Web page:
Unless your name happens to be Kathryn Bigelow (and if it is, then may I say that it’s a pleasure, Ms. Bigelow. Big Point Break fan.), Hollywood has had a lot of trouble figuring out how to portray the Global War on Terror. The odd movies that have succeeded critically or financially — Bigelow’s The Hurt Locker and Zero Dark Thirty, Clint Eastwood’s American Sniper — take an ambivalent stance on a complicated and nuanced geopolitical situation, but many more have attempted the same and floundered. So it’s with memories of the high-profile failure of one-time Oscar hopeful Billy Lynn’s Long Halftime Walk that we greet the trailer for War Machine, Netflix’s latest foray into this risky genre.

Australian filmmaker David Michod turns to the online streaming giant for his third and most high-profile feature, and it looks like his take on the conflict in the Middle East will be marked by blackly comic satire. The moment that Brad Pitt, rocking a flawless silver coiffure like some kind of Counter-Terrorism Ken doll, tells a general to “take your phone call, the war can wait,” it’s clear that we’re cutting right to the blithely absurd heart of the quagmire. Pitt plays a semi-fictionalized version of General Stanley McChrystal, the commander of International and U.S. operations in Afghanistan, as he fails upwards, downwards, side-to-side, and in circles.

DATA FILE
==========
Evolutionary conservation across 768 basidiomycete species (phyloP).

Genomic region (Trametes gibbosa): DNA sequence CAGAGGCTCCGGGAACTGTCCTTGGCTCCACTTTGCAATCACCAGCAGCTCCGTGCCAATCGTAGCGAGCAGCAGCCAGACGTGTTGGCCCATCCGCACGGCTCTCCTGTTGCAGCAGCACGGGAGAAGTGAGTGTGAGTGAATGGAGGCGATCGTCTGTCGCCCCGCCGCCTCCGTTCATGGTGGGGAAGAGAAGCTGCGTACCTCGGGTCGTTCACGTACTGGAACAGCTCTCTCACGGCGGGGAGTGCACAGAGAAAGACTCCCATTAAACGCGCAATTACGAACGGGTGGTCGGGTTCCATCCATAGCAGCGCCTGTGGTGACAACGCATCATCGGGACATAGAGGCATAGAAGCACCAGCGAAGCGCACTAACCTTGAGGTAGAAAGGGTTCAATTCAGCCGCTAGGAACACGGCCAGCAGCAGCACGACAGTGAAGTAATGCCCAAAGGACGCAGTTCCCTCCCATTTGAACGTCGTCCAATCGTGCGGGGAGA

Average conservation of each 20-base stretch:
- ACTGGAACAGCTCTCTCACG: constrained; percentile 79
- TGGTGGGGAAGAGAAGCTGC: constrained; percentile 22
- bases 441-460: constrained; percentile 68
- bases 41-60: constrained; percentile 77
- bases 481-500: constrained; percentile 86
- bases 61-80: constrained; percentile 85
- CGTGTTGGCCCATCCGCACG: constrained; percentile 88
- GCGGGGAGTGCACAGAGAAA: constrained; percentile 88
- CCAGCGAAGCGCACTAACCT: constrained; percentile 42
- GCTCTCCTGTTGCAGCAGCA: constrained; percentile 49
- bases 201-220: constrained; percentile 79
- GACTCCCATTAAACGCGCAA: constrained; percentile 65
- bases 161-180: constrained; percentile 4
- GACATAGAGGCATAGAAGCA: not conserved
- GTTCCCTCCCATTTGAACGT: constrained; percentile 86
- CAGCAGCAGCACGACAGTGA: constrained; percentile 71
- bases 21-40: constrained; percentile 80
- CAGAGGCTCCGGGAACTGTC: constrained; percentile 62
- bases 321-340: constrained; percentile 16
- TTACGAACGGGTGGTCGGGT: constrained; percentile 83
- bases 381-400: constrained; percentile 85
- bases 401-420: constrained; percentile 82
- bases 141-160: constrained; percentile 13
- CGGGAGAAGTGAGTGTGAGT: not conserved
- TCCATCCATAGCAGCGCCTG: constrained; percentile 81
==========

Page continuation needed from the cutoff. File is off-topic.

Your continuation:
Michod’s a true talent, having already conquered the crime epic with Animal Kingdom and the post-apocalyptic drama with The Rover (a film that includes this sequence), so hopes should be high for War Machine. He’s got a strong supporting cast as well: we see Tilda Swinton with a tough query at a Q&A, Lakeith Stanfield confessing he can’t tell soldiers from civilians, and Ben Kingsley as a military higher-up. On pedigree alone, it’s already outdone the likes of similar-minded satires Whiskey Tango Foxtrot and Rock the Kasbah. The film invades Netflix on May 26.

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